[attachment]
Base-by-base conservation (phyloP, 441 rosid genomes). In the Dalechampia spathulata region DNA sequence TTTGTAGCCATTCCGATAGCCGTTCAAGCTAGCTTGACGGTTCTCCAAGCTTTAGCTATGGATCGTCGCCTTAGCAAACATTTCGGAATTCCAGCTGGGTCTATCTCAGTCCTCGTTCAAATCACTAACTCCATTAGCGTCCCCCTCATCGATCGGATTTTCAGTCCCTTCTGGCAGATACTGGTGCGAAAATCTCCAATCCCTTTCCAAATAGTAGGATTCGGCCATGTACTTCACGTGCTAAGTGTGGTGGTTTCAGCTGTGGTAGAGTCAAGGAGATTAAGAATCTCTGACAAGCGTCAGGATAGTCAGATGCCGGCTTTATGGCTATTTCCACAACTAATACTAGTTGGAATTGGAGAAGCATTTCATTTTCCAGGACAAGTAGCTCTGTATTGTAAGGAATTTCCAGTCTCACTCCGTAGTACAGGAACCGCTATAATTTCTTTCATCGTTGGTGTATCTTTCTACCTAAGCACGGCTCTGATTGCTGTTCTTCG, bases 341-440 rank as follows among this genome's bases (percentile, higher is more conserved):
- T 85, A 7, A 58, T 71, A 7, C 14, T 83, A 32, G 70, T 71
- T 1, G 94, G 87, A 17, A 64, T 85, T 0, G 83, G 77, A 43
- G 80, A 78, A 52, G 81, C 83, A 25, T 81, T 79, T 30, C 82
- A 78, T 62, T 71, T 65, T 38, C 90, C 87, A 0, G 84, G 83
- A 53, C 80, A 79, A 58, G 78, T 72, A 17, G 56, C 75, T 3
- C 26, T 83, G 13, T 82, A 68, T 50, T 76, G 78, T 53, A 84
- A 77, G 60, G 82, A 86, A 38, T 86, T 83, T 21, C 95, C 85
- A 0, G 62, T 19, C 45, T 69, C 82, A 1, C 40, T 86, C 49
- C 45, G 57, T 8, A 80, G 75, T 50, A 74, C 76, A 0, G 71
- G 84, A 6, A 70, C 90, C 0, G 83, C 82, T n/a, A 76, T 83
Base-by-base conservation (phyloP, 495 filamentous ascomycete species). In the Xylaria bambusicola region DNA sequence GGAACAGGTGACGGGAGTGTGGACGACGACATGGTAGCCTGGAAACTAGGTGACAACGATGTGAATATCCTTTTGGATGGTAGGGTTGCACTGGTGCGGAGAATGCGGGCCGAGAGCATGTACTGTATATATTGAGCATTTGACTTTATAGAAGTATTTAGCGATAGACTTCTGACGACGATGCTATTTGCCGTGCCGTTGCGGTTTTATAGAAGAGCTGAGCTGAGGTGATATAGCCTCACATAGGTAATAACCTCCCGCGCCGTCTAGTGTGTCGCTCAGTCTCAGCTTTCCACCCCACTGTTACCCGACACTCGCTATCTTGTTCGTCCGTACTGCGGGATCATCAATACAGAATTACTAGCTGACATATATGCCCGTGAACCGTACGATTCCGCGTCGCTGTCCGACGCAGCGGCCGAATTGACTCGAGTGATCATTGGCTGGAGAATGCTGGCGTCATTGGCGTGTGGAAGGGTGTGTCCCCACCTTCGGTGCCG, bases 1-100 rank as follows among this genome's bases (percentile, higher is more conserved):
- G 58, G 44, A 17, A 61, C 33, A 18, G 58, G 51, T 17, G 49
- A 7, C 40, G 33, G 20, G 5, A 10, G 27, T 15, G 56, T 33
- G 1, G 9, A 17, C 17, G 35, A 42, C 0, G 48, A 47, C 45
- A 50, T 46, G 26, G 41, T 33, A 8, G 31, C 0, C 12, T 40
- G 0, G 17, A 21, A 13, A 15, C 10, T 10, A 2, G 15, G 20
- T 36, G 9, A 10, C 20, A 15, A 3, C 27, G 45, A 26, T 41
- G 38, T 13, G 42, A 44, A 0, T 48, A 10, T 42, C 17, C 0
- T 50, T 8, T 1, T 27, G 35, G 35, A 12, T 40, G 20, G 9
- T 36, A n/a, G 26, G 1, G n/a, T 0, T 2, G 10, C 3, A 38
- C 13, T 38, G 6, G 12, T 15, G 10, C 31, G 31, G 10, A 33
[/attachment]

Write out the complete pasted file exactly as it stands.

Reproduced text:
Base-by-base conservation (phyloP, 441 rosid genomes). In the Dalechampia spathulata region DNA sequence TTTGTAGCCATTCCGATAGCCGTTCAAGCTAGCTTGACGGTTCTCCAAGCTTTAGCTATGGATCGTCGCCTTAGCAAACATTTCGGAATTCCAGCTGGGTCTATCTCAGTCCTCGTTCAAATCACTAACTCCATTAGCGTCCCCCTCATCGATCGGATTTTCAGTCCCTTCTGGCAGATACTGGTGCGAAAATCTCCAATCCCTTTCCAAATAGTAGGATTCGGCCATGTACTTCACGTGCTAAGTGTGGTGGTTTCAGCTGTGGTAGAGTCAAGGAGATTAAGAATCTCTGACAAGCGTCAGGATAGTCAGATGCCGGCTTTATGGCTATTTCCACAACTAATACTAGTTGGAATTGGAGAAGCATTTCATTTTCCAGGACAAGTAGCTCTGTATTGTAAGGAATTTCCAGTCTCACTCCGTAGTACAGGAACCGCTATAATTTCTTTCATCGTTGGTGTATCTTTCTACCTAAGCACGGCTCTGATTGCTGTTCTTCG, bases 341-440 rank as follows among this genome's bases (percentile, higher is more conserved):
- T 85, A 7, A 58, T 71, A 7, C 14, T 83, A 32, G 70, T 71
- T 1, G 94, G 87, A 17, A 64, T 85, T 0, G 83, G 77, A 43
- G 80, A 78, A 52, G 81, C 83, A 25, T 81, T 79, T 30, C 82
- A 78, T 62, T 71, T 65, T 38, C 90, C 87, A 0, G 84, G 83
- A 53, C 80, A 79, A 58, G 78, T 72, A 17, G 56, C 75, T 3
- C 26, T 83, G 13, T 82, A 68, T 50, T 76, G 78, T 53, A 84
- A 77, G 60, G 82, A 86, A 38, T 86, T 83, T 21, C 95, C 85
- A 0, G 62, T 19, C 45, T 69, C 82, A 1, C 40, T 86, C 49
- C 45, G 57, T 8, A 80, G 75, T 50, A 74, C 76, A 0, G 71
- G 84, A 6, A 70, C 90, C 0, G 83, C 82, T n/a, A 76, T 83
Base-by-base conservation (phyloP, 495 filamentous ascomycete species). In the Xylaria bambusicola region DNA sequence GGAACAGGTGACGGGAGTGTGGACGACGACATGGTAGCCTGGAAACTAGGTGACAACGATGTGAATATCCTTTTGGATGGTAGGGTTGCACTGGTGCGGAGAATGCGGGCCGAGAGCATGTACTGTATATATTGAGCATTTGACTTTATAGAAGTATTTAGCGATAGACTTCTGACGACGATGCTATTTGCCGTGCCGTTGCGGTTTTATAGAAGAGCTGAGCTGAGGTGATATAGCCTCACATAGGTAATAACCTCCCGCGCCGTCTAGTGTGTCGCTCAGTCTCAGCTTTCCACCCCACTGTTACCCGACACTCGCTATCTTGTTCGTCCGTACTGCGGGATCATCAATACAGAATTACTAGCTGACATATATGCCCGTGAACCGTACGATTCCGCGTCGCTGTCCGACGCAGCGGCCGAATTGACTCGAGTGATCATTGGCTGGAGAATGCTGGCGTCATTGGCGTGTGGAAGGGTGTGTCCCCACCTTCGGTGCCG, bases 1-100 rank as follows among this genome's bases (percentile, higher is more conserved):
- G 58, G 44, A 17, A 61, C 33, A 18, G 58, G 51, T 17, G 49
- A 7, C 40, G 33, G 20, G 5, A 10, G 27, T 15, G 56, T 33
- G 1, G 9, A 17, C 17, G 35, A 42, C 0, G 48, A 47, C 45
- A 50, T 46, G 26, G 41, T 33, A 8, G 31, C 0, C 12, T 40
- G 0, G 17, A 21, A 13, A 15, C 10, T 10, A 2, G 15, G 20
- T 36, G 9, A 10, C 20, A 15, A 3, C 27, G 45, A 26, T 41
- G 38, T 13, G 42, A 44, A 0, T 48, A 10, T 42, C 17, C 0
- T 50, T 8, T 1, T 27, G 35, G 35, A 12, T 40, G 20, G 9
- T 36, A n/a, G 26, G 1, G n/a, T 0, T 2, G 10, C 3, A 38
- C 13, T 38, G 6, G 12, T 15, G 10, C 31, G 31, G 10, A 33